BRADFORD Council says it has received "positive" Government feedback about the Keighley bid for levelling up funding – despite the application being rejected.

The council had sought around £20 million for several ambitious town schemes, as part of a district package.

But none of the projects were successful.

Keighley proposals included an Advanced Robotics and Engineering Institute, earmarked for part of the Stockbridge council depot site. It was claimed the scheme would make the town a global leader in cutting-edge technology and potentially create hundreds of jobs. The state-of-the-art centre would see Keighley College and Bradford University support research and development in emerging technologies. High-level skills training and educational opportunities would be offered, and entrepreneurial businesses set up clustered around the facility.

Also included in the bid was the unlocking of brownfield sites for industrial development, and improvements which would have seen the Keighley & Worth Valley Railway become a major transport hub and commuter route. Upgraded signalling would enable more services to be run on the five-mile line, and the railway's fleet of diesel multiple units were to be overhauled – with a dedicated storage and maintenance facility created.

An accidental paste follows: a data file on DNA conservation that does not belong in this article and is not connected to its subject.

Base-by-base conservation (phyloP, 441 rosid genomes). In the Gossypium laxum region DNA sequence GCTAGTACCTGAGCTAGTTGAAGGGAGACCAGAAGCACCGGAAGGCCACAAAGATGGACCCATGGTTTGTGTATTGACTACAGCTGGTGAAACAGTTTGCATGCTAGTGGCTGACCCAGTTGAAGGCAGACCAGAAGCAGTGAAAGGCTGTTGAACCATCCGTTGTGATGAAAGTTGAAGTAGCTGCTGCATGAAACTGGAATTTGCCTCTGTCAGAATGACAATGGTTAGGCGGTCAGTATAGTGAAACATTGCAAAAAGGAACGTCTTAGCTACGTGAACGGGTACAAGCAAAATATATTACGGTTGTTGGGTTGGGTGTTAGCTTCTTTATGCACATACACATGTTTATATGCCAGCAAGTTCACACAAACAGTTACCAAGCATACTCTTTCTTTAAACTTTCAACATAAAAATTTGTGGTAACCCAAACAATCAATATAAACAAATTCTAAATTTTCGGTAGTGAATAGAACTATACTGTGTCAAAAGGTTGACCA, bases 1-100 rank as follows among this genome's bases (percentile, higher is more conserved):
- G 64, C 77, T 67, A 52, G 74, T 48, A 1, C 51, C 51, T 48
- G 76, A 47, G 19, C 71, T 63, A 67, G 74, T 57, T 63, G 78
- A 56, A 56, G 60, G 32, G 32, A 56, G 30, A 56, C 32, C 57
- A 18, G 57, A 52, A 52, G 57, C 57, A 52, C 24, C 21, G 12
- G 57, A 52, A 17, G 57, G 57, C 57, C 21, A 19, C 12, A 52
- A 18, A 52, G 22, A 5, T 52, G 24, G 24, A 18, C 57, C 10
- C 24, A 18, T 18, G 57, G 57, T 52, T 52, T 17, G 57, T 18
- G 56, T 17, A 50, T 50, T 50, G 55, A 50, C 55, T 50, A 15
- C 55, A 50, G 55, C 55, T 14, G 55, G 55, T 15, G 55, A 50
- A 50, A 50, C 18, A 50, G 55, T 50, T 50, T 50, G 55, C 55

Submissions were also made for schemes in Bradford South and East, and in Shipley constituency.

Now feedback has been provided on all the bids, which district-wide amounted to over £100m.

The Keighley application was said to have "clear strengths in respect of the strategic case for investment and strong partnerships in place".

"Positive" efforts had been made to engage with the majority of relevant stakeholders, and broad feedback set out in the application showed good support for the proposals.

The council's strategic director for place, David Shepherd, says that while there was disappointment the bids were unsuccessful, he was encouraged by the feedback.

He said: "We are really encouraged by the positive feedback.

"Naturally we were disappointed not to be successful with the applications, as weeks and months of work went into producing them. But the feedback shows they were strong and robust and we will use the guidance to refine them further ready for the next round of funding, or to seek other opportunities to deliver these much-needed projects for Bradford district."

Councillor Alex Ross-Shaw, the council's portfolio holder for regeneration, planning and transport, says: "The feedback from Government officers confirms what we said all along, which is that the bids were strong enough to be considered for funding."